Overall, the Supreme Court allowed the parents’ appeal in part. Three justices (Lord Briggs, with whom Lady Arden and Lady Rose agreed) reached the same conclusion about the appropriate remedy that should be awarded.
Lord Briggs considered that, when calculating the appropriate remedy in cases of proprietary estoppel, the remedy should be based on the claimant’s expectation. This contrasts with the case advanced by Andrew’s parents which was based on compensation. So, the trial judge was right to make an award based on Andrew’s expectation that he would, one day, inherit at least some of the farm which would allow him to continue running it as a viable business.
Lord Briggs summarised that the court should approach these cases, by following a two-stage test (p.74 of the Supreme Court judgment):
Lord Briggs was clear in his judgment that Andrew working on the farm full time for 33 years was ”plainly a form of reliance” on his father’s promise “with whole-life consequences, starting when he left school at 16 and lasting until he was almost 50”.
However, he noted that the trial judge did not specify why achieving a clean break now (rather than holding the parents to their promise) made it necessary to give Andrew an outright interest in the farm now, rather than a reversionary interest. The judge also hadn’t specified why the farm should be sold now to give Andrew his full entitlement, as Andrew’s parents were still living there, and he had never expected to inherit the land during his parent’s lifetime.
So, allowing the appeal in part, Lord Briggs suggested substituting the remedy awarded at trial for one of two alternative options. He made a somewhat unusual decision, by deciding that the parents should be able to choose their preference of the two options.
Lord Briggs concluded that the 40% share of the farm awarded to Andrew at trial was an appropriate starting point. In light of that, he gave Andrew’s parents two options:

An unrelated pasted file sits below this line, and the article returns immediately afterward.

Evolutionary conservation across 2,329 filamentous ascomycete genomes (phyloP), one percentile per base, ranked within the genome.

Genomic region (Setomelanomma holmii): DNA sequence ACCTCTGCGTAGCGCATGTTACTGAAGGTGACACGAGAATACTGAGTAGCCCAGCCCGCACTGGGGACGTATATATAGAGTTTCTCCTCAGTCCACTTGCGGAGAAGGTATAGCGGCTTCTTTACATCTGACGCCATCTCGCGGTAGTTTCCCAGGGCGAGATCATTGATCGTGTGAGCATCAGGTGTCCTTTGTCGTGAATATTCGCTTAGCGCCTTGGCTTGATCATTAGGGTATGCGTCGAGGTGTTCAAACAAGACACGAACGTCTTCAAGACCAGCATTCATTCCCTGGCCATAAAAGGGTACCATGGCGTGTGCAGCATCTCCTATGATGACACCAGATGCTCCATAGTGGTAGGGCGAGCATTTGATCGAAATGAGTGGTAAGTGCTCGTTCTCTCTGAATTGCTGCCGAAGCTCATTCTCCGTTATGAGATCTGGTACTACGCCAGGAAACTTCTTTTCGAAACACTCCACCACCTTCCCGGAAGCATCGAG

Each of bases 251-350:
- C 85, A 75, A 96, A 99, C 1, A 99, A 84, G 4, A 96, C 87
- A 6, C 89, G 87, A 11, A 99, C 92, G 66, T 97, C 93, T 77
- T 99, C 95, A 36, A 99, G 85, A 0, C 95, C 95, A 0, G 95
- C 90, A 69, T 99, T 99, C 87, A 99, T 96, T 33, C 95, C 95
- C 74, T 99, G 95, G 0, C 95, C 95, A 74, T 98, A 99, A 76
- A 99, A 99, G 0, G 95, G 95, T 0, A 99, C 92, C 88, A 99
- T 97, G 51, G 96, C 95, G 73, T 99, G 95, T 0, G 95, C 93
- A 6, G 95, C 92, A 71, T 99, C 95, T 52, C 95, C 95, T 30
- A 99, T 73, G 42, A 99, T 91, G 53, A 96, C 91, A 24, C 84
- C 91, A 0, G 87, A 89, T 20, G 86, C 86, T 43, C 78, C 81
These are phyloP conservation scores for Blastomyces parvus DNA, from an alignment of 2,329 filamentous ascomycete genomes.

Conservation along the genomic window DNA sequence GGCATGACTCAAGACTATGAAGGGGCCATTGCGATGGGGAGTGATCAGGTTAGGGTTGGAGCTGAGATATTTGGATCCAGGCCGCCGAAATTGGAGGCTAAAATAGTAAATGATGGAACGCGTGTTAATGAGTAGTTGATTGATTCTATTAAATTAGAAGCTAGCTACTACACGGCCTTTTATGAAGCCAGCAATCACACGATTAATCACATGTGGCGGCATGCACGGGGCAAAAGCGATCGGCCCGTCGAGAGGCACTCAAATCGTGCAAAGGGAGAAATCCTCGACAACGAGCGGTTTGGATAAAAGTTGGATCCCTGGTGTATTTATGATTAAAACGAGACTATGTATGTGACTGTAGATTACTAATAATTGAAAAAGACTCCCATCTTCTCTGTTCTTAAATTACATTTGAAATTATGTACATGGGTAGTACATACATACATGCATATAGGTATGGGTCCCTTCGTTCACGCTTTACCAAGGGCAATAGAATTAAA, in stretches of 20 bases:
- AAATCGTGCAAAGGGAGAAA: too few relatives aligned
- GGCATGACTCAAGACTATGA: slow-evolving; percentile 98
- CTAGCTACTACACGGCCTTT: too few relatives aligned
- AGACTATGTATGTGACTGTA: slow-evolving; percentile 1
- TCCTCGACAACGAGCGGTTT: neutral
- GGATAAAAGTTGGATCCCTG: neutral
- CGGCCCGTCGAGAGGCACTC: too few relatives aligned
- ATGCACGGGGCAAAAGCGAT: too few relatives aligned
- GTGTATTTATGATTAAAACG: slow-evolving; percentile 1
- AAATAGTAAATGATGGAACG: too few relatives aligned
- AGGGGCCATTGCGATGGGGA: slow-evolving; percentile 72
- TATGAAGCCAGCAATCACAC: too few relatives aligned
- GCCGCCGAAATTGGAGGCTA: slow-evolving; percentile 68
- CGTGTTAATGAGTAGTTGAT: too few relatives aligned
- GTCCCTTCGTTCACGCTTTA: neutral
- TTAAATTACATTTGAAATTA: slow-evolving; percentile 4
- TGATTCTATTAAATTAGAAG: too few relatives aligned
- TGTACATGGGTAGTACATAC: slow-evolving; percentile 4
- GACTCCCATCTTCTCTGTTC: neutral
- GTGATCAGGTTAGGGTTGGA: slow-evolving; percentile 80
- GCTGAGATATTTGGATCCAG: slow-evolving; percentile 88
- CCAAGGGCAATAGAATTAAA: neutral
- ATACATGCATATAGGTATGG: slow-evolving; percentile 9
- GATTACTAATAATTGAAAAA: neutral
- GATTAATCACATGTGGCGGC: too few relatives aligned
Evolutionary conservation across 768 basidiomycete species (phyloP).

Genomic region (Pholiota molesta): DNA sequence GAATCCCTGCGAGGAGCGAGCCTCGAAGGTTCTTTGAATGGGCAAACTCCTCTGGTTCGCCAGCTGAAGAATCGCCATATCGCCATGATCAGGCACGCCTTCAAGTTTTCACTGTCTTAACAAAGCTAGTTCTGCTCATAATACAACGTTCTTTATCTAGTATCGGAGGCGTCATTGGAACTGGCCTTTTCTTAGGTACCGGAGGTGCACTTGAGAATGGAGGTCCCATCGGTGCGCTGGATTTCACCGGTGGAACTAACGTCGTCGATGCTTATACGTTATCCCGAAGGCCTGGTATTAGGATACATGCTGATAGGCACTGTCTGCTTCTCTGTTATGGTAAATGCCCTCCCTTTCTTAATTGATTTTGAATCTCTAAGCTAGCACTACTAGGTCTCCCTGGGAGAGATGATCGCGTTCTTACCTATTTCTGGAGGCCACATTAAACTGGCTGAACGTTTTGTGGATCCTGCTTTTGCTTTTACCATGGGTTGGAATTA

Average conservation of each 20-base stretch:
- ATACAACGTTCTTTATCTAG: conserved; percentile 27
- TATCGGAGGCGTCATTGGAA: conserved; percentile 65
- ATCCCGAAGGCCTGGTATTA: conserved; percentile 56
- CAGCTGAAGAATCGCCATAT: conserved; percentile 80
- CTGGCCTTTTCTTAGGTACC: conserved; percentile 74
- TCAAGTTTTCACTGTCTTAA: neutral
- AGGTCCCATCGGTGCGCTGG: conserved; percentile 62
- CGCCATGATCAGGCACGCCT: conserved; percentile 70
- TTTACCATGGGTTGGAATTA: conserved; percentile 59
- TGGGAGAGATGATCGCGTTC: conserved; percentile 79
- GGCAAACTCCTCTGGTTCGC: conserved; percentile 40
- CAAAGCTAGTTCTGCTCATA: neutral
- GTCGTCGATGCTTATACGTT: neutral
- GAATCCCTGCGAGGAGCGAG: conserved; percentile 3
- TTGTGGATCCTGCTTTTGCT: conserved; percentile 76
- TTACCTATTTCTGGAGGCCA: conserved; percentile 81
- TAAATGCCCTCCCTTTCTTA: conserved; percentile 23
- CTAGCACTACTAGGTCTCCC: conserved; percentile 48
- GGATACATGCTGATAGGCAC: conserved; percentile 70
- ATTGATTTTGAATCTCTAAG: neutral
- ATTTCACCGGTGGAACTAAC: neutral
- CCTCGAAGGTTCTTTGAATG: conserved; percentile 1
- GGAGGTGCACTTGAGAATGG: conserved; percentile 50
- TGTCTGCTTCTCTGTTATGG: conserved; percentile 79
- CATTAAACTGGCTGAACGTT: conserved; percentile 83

(1) Andrew has a reversionary interest in the farm, with his parents having a life interest in the meantime, or
(2) The farm is sold and Andrew receives his 40% share now, but with an appropriate discount to reflect that Andrew would be receiving his share early. In essence, the amount would be discounted to reflect a continuing notional life interest for Andrew’s parents in both the farmhouse and the working farm.
Finally, it is worth mentioning that Lord Legatt (with whom Lord Stephens agreed) did not agree with Lord Briggs’s approach to remedy. He commented within the Supreme Court judgment that he would also have allowed the appeal, but with a different remedy.
Lord Legatt’s remedy would have been based on either making the parents stick to their original promise, or an award compensating Andrew for the potential losses he suffered working on the farm because of his parents’ promise.
The Guest judgment shows just how difficult it is to decide on and quantify an appropriate remedy in cases of proprietary estoppel. Parties can potentially spend thousands on litigation if they can’t settle the case.
Clearly, the relationship between Andrew and his parents was already very damaged if they felt costly, drawn-out litigation was the only route to resolution.
In other cases, parties can explore forms of alternative dispute resolution (ADR), such as mediation, settlement conferences, or even arbitration. These options often give parties more flexibility to structure discussions and negotiations. It can also avoid further polarising parties in what is already a terribly sad situation - not just for the parties involved, but no doubt the wider family as well.
 The House of Lords have considered proprietary estoppel twice in recent times in Cobbe v Yeoman’s Row  1 WLR 1752 and Thorner v Major  1 WLR 776
This publication is intended for general guidance and represents our understanding of the relevant law and practice as at November 2022. Specific advice should be sought for specific cases. For more information see our terms & conditions.
11 November 2022